Secrets of First-Class Flyers

A newer model American Airlines Airbus A300-60...

Returning from some work in New York, the client booked me and my colleague Mr. B in First Class on American Airlines for the return flight to Chicago.  Considering I ended up in the last row (the one that doesn’t recline might I add) on the outbound flight on United, I felt ridiculously justified in my First Class seat.  As the flight prepared for take-off, the flight attendants repeatedly called for Ms. D to report for her upgrade to First Class.  How odd, I thought.  This must be a really important person since airlines typically leave lesser-level fliers (even those with basic status like me) back in coach. 

In the moments before Ms. D arrived to her seat, I imagined she was a harried global traveler, likely a literary agent negotiating deals around the world.  When she did sit down, I noticed her casual clothes (jeans) and stylish red briefcase bag.  As is my usual practice on airplanes, I chose not to ask her if my intuitive sense was correct — that is, I don’t like to talk on airplanes.  Neither apparently did she and we settled into the flight in blissful silence.

Midway through he flight however, I noticed that my colleague Mr. B in the seats directly behind us was still yapping on and on to his seatmate in his normal animated fashion.  That was when Ms. D casually remarked to me that the gentlemen behind us were quite the conversationalists.  I sheepishly admitted to Mr. B being my colleague, explaining that he had previously hosted a talk-show for many years and well, old habits die-hard.

Our conversation could have ended there with a little laugh shared between us.  Yet we continued on.  After exchanging pleasantries and the like, I shared with her my little reverie about what she might do for a living and asked if she indeed was of the literary ilk.  The short answer was no.  Ms. D. was in fact a super-powered IT executive for a global corporation who traveled the world managing a large staff and seemingly even larger responsibilities.  She traveled 200,000 or more miles a year, which explained the airline’s desire to re-seat her in First Class.  Then, quietly she told me, “It’s funny you mention writing because I do write a little.”  There unfolded the fact that every year she conducts a short-story contest with her family.  They self-impose a 30-day deadline and then share with each other the fruits of their creative efforts.  She had other writing stories as well, which simply made me happy to hear.  Ms. D. was, after all, a writer at heart.

It made me wonder:  Does everyone have a secret desire to write?   Or, on the same note, does everyone have a secret aspiration?

When I floated this thought to K, my literary writing coach, she explained, “Most people who want to write aren’t sure how to do it and that’s what stops them from writing.”

Do you think it’s true?  Do we all house a secret writer within us? Or, a secret aspiration?   I’d be grateful if you could share your story.

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Disfigured Dating Disclosures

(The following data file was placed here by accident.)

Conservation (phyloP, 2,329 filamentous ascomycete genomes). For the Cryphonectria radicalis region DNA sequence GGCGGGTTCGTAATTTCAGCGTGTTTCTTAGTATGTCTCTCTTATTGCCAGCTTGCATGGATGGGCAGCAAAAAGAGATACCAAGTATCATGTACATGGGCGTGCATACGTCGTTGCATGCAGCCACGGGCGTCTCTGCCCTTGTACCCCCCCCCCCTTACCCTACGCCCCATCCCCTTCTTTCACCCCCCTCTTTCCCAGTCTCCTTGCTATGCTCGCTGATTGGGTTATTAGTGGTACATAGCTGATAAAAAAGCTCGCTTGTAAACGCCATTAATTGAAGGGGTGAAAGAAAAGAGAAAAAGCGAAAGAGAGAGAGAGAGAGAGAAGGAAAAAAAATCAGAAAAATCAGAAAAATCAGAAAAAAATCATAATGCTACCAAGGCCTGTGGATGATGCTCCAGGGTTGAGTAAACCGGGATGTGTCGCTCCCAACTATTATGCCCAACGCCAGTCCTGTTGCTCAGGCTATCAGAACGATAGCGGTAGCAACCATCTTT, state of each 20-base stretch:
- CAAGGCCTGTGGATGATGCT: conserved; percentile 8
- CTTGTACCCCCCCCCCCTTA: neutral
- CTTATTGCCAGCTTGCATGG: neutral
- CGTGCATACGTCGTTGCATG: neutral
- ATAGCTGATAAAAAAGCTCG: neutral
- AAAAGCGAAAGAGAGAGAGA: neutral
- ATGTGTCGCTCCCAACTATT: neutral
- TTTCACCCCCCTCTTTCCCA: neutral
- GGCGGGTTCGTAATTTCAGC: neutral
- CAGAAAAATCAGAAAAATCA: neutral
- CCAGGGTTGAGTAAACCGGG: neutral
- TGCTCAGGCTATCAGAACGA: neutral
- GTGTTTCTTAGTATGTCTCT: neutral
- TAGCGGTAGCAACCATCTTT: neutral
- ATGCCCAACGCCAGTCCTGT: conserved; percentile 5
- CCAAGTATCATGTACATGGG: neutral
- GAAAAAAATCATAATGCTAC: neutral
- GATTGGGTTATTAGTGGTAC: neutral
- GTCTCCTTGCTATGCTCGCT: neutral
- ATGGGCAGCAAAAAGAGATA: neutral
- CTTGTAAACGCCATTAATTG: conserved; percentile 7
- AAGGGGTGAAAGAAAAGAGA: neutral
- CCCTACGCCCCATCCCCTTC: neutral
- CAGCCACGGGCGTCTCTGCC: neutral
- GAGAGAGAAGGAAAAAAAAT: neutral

My cousin Tom has become an unofficial advisor to this blog, responding to my request to him about which on topic ideas would be interesting. With characteristic aplomb, he suggested I post on dating. As you might expect for someone in my situation, dating in cold weather months was always my preference if only because my legs were covered.

Seriously, I always felt some mixture of anxiety/trepidation/vulnerability about “disclosing” my potential defect of a leg and probably spent more time than I needed to thinking about the timing of if or when to say something. At a certain point, I had to realize that either my burned leg was controlling me or I was controlling it. Like so many other things in life, secrets are powerful because they can control you. The only way to be free of a burned leg is to essentially admit that it’s there. What I found is that usually after over-analyzing when/where/how to say something about it, when I did mention it, it was — ta da — a non-event. I think most people understand that nothing is perfect. As they say, that’s why pencils have erasers. Or as William Safire put it, “Only in grammar can you be more than perfect.”

If someone thought my burned leg was so god-awfully ugly they weren’t interested in me, it wasn’t mentioned. For those who were interested in me, it was something that came with the package. Telling a potential date about my leg eventually became a routine disclosure as in, “Hey, did I mention that I was in an accident as a kid?” or some variation of that line. No matter how you try to cover up a secret, it won’t won’t stay under wraps a long time. For me, it was better and easier to say something sooner rather than later. As my mother used to say, “You get used to hanging if you hang long enough.” In the same way, I got used to providing my disclosure. I would be interested though to hear from others what they thought when they first knew of my burned leg and how it may have affected them. Thoughts anyone?

When I met my husband many years ago, I will confess I liked the fact that he had a big ole gouge on his head from a surgery. Trust me, it was a conversation starter. To my way of thinking, it made him immediately interesting because I was sure he had a relatable story. And he did. It’s easy to develop a soft spot for physical imperfection in others when it is looming large in yourself.

Over the years, I’ve taken a number of classes from Sonia Choquette (www.soniachoquette.com) and one of the things she’s said that has always stayed with me is this: “The physical is the least interesting part of a person.” This is, of course a belief that develops over a lifetime. I wish I had that thought in my arsenal years ago.